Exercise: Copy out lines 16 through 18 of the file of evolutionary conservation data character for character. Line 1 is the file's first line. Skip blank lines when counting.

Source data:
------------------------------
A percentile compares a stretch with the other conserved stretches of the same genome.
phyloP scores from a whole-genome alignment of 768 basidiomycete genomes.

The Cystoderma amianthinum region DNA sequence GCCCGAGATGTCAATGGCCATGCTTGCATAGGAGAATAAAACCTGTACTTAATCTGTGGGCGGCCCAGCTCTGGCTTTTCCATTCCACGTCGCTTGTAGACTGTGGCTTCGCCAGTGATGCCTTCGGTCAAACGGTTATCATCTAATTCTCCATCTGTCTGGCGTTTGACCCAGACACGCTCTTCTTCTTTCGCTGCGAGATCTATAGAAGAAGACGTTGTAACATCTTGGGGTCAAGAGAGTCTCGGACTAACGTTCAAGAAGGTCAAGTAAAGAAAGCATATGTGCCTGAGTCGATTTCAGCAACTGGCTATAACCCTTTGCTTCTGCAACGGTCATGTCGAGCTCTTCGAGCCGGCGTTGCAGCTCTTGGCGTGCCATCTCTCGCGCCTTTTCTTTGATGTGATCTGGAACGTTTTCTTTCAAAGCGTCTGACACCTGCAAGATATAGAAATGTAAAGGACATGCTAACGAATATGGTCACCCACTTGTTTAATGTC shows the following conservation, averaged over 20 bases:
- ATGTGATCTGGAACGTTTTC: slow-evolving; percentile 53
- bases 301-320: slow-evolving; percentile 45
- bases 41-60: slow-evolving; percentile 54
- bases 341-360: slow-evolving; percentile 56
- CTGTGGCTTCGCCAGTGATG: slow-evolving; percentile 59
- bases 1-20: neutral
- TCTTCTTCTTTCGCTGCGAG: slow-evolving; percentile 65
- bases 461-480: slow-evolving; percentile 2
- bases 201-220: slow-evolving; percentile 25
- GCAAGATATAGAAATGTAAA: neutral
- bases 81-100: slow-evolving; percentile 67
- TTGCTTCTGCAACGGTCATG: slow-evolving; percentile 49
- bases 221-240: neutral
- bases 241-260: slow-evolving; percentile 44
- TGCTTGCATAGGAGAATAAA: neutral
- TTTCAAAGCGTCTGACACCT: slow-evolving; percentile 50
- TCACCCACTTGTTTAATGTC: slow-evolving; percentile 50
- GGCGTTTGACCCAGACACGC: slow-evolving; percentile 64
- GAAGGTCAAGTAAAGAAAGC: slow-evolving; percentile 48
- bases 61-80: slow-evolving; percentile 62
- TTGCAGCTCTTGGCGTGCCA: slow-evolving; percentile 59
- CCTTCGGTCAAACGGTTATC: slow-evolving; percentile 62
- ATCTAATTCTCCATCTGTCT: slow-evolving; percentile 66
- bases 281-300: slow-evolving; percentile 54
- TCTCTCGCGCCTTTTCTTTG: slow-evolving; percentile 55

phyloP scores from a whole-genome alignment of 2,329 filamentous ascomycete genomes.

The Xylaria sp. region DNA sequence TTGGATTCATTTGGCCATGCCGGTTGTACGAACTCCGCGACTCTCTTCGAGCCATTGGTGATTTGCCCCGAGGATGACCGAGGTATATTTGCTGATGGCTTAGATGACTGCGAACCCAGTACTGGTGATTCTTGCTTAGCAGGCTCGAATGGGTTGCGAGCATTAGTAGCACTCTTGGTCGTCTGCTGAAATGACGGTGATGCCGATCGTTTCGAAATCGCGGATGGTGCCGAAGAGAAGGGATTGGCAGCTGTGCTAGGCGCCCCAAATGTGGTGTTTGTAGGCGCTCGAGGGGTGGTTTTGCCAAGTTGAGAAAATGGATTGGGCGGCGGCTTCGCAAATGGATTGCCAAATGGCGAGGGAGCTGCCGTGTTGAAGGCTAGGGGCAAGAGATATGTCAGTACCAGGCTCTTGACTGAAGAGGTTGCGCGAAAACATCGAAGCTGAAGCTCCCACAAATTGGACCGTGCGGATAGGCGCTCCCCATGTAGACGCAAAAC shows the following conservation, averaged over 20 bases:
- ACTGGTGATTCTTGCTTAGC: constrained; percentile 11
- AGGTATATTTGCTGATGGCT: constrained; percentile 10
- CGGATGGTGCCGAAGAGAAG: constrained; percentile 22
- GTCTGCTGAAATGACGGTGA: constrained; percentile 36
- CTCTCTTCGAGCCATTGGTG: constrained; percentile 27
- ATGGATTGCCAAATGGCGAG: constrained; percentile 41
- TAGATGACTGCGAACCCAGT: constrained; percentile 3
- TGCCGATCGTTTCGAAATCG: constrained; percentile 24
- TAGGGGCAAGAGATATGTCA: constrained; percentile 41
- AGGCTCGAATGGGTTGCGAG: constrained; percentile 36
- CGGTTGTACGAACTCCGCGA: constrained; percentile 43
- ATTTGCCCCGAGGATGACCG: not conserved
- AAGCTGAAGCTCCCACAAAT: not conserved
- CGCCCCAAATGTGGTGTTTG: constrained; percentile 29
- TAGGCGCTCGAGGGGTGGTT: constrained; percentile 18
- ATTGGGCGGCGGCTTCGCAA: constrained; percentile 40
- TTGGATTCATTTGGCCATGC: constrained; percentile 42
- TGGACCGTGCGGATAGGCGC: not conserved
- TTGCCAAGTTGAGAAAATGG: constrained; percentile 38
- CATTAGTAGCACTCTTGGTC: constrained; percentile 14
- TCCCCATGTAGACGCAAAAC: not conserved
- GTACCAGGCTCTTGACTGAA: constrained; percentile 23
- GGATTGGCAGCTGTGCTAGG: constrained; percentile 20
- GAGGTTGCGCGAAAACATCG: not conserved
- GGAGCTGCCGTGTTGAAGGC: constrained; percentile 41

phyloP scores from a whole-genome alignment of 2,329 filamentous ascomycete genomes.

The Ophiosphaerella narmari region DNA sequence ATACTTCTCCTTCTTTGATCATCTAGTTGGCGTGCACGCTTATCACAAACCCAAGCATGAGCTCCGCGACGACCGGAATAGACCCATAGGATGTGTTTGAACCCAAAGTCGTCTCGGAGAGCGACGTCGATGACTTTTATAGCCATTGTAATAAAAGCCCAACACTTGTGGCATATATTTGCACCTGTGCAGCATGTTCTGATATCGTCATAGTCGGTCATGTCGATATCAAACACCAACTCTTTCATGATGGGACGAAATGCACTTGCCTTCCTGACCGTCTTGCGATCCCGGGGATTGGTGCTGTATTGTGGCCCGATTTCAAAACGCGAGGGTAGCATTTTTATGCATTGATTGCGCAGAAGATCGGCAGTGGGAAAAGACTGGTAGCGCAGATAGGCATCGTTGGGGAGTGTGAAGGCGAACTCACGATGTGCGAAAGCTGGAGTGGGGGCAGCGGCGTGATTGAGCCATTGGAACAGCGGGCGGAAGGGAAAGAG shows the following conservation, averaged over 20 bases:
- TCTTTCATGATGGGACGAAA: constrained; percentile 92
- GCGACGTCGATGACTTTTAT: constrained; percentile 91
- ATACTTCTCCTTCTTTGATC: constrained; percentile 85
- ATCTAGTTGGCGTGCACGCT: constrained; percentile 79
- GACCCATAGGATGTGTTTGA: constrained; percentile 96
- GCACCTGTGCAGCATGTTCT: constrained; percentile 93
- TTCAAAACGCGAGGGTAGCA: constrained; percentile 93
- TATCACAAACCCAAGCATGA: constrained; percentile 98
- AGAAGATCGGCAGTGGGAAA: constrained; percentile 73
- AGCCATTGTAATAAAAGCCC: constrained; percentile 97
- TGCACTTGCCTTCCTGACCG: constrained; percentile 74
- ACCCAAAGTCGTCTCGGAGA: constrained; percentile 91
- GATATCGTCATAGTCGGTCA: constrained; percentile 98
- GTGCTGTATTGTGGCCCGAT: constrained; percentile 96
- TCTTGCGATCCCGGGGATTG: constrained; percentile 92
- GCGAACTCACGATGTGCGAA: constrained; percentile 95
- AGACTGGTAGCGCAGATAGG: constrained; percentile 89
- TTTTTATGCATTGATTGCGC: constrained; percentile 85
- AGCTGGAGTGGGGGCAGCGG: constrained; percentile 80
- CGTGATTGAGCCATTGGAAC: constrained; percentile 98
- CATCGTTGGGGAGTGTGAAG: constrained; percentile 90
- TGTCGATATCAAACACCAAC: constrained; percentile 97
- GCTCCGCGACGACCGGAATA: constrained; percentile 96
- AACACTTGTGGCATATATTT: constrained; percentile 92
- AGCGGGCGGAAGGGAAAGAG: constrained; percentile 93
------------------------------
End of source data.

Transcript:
- bases 221-240: neutral
- bases 241-260: slow-evolving; percentile 44
- TGCTTGCATAGGAGAATAAA: neutral